Human resources professionals, today is World Mental Health Day.
If I were to do a word cloud of all conversations taking place at the SHRM Annual Conference and Exposition, perhaps the no.1 word in that cloud would be:
Stress is almost impossible to avoid these days. Of course, a little stress can be motivating, but too much or the wrong kind can have a major effect on employees and businesses. The World Health Organization estimates that stress costs American companies $300 billion a year in health care, sick days and lost productivity.
With the return of the "polar vortex" (I hate that name. . . .Can't we just say freezing temps anymore?), there are a few things employers can do to prevent it from freezing workplace productivity.
One of the highlights of 2018 was seeing the attention that the subject of mental health received globally. This awareness of mental health issues has shown us the importance of creating environments that support the mental well-being of people.
So, another year down and another begins. Big deal. Isn’t it just another day? Can’t I just make my mind up to be something more and someone better on any other day of the year? Well, yes.
Last week, two celebrities took their lives, Kate Spade and Anthony Bourdain. To be more specific, they committed suicide.
It is important to say the word “suicide” because many media reports, at least initially, did not. There is still, for some, discomfort with mental health issues in general and suicide in particular.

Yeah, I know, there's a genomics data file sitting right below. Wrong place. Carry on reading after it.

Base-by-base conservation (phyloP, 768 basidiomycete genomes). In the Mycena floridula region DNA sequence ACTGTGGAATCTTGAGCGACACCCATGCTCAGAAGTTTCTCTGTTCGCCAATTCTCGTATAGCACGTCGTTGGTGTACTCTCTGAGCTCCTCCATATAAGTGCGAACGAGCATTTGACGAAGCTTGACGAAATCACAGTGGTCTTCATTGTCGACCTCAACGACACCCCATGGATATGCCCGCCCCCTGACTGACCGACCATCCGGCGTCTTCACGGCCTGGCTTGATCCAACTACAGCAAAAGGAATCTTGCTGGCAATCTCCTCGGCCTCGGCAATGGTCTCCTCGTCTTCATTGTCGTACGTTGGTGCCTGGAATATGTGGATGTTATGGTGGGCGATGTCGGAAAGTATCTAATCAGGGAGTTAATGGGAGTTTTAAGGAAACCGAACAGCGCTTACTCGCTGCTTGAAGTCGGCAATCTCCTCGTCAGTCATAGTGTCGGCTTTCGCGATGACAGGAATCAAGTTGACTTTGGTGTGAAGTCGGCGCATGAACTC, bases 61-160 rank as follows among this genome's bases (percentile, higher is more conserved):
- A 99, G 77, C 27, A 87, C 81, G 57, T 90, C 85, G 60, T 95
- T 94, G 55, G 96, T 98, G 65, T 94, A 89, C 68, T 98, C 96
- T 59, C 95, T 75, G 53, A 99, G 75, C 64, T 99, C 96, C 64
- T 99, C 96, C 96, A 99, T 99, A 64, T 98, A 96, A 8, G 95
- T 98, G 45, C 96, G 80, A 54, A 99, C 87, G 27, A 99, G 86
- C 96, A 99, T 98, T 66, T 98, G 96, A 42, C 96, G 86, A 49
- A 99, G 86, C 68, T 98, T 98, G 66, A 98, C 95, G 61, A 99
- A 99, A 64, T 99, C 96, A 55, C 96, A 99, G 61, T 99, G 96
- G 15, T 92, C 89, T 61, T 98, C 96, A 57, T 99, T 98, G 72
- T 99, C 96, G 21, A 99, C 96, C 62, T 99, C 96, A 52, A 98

We’re less than a month away from #SHRM18. Can you believe it? With all that you have going on in preparation for the Annual Conference & Exposition this year, make sure signing up for the Step Challenge is crossed off your list early!
I hear it all the time.
HR worries over what they see in the workplace. Managers complain they can’t find and keep good people. Turnover rates are high. Engagement is low.
On top of this, upper management is providing directives like, “Maybe we should launch a new wellness program to boost employee morale.”
I wrote a post recently about students willing to forgo $8,000 in salary to work for an ethical organization. (I hope you’ll check it out when you have a moment.) Well, I came across another statistic about ethics, this one focuses on the relationship between a lack of sleep and unethical conduct.
We’ve all heard fellow employees say that all they need is five or six hours per night to function well the next day. But is it enough? And is the quality right?
The National Sleep Foundation recommends that adults sleep between seven and nine hours each night. Many of us don’t get it regularly. But sleep quality is as important as quantity – and just as many issues can arise when it’s lacking.
Lifestyle-management programs can help people with, or at risk of developing, Type 2 diabetes
Type 2 diabetes, characterized by high blood sugar and insulin resistance, and linked to unhealthy diets and a lack of regular exercise, is increasing among U.S. adults. That translates into high costs for employers—more than $20 billion annually due to unplanned, missed days of work.
The other night, I attended DisruptHR Philadelphia. I loved every minute of it. The networking, the speakers, the free-flowing stream of f-bombs, it just flat-out rocked. One of the speakers, Vadim Liberman (@VadimsViews), spoke about authenticity and the need to help our people be not just their true selves, but their best selves. This ignited some inner dialogue about my role in HR.